Wage Theft

Photo of workers protesting

Garment workers, who already receive subsistence wages, are often paid even less than they are owed when their employers fail to obey minimum wage, overtime, and severance laws. By targeting areas where violations are particularly widespread, and by responding to worker complaints at individual factories, we have successfully pressed many employers around the world to start obeying wage laws, and we have helped workers win over $25 million of legally-owed back pay—worth $74 million in purchasing power in workers’ home countries.

Case Study: Haiti

Before the WRC intervened in 2012, almost all Haitian garment factories failed to pay workers the minimum wage. In fact, many were paying workers 32 percent less than the legal minimum. Most factories also cheated workers of overtime pay. This theft of workers’ already poverty-level wages left 75 percent of workers in some areas unable to afford three meals a day for their families.

The WRC’s research and advocacy led to three major apparel brands committing to both end their supplier factories’ violations and to secure $250,000 in back pay for over 2,000 workers. Since we began this work in 2012, more than 10,000 workers across Haiti have seen their wages increase by 50 percent. The WRC continues to work toward the goal of all Haitian garment workers receiving their legally-earned wages.

Severance Pay

Workers are also often cheated out of their legally-owed severance pay, typically when owners shutter factories and abscond overnight. Because many countries where garments are made lack unemployment insurance, workers and their families depend on receiving severance pay when factories close.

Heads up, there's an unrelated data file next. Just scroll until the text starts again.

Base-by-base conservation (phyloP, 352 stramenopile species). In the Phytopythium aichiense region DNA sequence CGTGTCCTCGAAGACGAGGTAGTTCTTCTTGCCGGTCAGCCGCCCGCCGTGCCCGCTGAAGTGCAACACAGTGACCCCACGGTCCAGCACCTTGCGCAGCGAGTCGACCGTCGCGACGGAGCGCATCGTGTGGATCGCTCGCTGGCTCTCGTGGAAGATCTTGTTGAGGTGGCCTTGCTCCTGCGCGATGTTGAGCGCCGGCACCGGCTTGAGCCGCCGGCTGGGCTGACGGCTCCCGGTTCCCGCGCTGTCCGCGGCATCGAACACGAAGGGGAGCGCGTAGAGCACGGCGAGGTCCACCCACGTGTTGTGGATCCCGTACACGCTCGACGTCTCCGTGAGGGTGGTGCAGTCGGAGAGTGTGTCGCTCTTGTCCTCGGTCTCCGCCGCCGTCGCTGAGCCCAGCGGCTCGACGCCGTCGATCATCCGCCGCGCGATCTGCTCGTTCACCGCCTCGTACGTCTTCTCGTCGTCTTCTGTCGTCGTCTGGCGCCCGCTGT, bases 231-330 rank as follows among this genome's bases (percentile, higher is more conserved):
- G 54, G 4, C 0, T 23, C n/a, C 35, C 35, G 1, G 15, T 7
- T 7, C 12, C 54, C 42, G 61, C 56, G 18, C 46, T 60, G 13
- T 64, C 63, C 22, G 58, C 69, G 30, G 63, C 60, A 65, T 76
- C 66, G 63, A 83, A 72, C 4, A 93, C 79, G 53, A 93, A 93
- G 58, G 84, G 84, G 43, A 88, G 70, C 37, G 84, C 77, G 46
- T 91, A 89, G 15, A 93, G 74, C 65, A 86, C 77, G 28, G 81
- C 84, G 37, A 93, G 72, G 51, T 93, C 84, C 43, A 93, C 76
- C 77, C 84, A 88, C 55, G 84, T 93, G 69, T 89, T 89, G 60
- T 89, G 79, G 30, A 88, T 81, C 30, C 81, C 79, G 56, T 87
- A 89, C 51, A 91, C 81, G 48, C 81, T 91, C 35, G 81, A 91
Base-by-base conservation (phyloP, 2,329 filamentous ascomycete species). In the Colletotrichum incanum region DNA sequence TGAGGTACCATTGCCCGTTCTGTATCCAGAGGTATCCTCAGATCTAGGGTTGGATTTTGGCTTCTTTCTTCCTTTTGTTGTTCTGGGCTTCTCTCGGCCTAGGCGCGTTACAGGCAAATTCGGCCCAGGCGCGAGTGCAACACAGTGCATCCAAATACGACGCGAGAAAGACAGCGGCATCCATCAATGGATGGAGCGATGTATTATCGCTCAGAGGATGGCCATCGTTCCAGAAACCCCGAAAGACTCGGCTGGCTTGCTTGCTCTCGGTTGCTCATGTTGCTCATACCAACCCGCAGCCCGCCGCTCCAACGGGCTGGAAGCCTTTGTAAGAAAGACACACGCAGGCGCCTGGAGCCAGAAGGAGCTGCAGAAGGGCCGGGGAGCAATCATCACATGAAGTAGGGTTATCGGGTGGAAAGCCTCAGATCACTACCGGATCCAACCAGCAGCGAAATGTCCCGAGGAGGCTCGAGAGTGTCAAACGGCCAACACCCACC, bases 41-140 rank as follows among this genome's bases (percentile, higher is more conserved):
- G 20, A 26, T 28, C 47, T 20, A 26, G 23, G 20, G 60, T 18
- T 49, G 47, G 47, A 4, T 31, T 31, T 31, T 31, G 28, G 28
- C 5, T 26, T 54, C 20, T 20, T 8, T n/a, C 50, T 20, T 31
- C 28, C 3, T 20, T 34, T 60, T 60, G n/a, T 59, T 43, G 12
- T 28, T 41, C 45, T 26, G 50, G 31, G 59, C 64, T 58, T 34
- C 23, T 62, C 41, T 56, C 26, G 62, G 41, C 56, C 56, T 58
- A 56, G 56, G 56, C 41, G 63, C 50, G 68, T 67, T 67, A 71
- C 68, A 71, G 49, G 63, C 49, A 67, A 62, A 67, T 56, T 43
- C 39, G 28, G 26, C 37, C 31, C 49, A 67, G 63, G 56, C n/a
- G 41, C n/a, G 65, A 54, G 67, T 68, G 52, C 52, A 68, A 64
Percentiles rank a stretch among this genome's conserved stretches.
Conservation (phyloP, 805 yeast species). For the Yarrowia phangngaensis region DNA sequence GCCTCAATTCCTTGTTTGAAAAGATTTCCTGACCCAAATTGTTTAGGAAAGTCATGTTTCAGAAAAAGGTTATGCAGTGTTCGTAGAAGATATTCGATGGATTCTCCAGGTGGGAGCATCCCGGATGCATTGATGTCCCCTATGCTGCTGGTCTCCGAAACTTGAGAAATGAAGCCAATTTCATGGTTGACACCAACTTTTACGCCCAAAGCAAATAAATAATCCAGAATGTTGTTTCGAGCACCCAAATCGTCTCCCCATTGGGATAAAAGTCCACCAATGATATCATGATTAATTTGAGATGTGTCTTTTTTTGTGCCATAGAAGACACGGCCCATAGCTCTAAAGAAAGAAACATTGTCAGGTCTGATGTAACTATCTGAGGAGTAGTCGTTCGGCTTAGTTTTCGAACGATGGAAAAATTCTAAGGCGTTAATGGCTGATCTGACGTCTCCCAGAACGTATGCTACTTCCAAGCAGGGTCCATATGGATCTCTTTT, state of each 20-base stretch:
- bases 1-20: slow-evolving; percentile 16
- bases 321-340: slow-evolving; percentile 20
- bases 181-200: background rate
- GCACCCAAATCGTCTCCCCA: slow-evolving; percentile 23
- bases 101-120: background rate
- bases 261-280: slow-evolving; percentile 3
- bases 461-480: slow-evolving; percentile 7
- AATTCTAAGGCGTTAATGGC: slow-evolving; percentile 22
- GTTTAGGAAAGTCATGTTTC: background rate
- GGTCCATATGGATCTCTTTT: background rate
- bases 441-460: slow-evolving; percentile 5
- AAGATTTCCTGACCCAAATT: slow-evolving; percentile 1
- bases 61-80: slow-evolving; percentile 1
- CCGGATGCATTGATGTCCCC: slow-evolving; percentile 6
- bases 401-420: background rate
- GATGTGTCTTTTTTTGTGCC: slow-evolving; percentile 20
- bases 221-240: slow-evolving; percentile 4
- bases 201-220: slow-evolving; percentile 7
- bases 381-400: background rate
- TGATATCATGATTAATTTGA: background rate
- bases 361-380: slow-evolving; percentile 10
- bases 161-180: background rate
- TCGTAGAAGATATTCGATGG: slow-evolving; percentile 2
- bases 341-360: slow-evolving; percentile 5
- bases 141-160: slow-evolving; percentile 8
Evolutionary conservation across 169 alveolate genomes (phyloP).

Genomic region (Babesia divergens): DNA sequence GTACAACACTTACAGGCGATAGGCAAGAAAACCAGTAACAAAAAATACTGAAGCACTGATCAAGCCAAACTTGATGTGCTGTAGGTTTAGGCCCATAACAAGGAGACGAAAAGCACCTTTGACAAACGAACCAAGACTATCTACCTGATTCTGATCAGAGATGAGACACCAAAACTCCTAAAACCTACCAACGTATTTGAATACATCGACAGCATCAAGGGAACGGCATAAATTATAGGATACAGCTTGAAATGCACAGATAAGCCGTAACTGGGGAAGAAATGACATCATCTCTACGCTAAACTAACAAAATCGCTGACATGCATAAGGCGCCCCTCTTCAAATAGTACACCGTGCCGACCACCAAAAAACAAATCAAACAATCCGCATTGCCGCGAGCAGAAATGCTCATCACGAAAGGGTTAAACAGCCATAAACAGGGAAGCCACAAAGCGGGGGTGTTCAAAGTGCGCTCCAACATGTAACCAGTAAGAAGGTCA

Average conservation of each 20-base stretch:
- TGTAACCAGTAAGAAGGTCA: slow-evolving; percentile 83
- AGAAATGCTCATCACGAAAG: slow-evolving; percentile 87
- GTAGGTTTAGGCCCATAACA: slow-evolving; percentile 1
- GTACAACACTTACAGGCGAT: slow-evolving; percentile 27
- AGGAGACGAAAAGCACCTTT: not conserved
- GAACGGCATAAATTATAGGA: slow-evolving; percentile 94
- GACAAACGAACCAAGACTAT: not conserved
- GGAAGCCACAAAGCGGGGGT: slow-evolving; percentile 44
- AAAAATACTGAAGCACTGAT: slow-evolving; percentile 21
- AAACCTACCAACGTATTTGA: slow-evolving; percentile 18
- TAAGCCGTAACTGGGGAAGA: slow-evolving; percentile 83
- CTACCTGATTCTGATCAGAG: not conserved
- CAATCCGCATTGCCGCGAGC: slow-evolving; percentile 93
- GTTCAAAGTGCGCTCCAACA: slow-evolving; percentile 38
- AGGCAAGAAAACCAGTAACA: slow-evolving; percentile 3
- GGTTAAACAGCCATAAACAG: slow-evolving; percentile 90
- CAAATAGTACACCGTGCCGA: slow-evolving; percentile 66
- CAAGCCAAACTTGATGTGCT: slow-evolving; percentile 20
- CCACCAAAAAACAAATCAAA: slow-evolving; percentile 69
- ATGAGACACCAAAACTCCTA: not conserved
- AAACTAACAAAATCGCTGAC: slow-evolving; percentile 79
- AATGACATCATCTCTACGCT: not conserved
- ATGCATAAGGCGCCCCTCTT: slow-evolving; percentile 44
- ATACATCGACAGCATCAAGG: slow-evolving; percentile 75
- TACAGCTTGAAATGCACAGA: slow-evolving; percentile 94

Since 2010, the WRC and our allies have successfully pressed major brands like Nike, adidas, Gap, H&M, Disney, and Walmart to provide over $10 million in legally-owed severance to more than 6,000 former employees of shuttered factories around the world.

Related Factory Investigations

INDEX

The WRC conducted a general assessment of labor rights compliance at INDEX, an apparel manufacturing facility in Honduras that is owned and operated by the company Grupo Beta. At the time that the WRC undertook the investigation, the factory was disclosed as a supplier of collegiate apparel by adidas, Hanesbrands, Inc. (under the Champion and Gear for Sports brands), Knights Apparel (acquired in February 2015 by Hanesbrands), Under Armour (under the Under Armour by Gear for Sports brand), VF (under the Majestic and Jansport brands), and 289C Apparel.

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Gildan Villanueva

The WRC’s investigative work at Gildan Villanueva began after a complaint was filed by several of the factory’s employees stating that they had been fired in May 2013 in retaliation for their efforts to seek assistance from a local, non-governmental organization in order to improve working conditions at the facility. The workers alleged that supervisors openly expressed hostility towards the workers who met with the organization for their participation in protected, concerted activities, and that many of them were subsequently fired as a result of their participation in these efforts.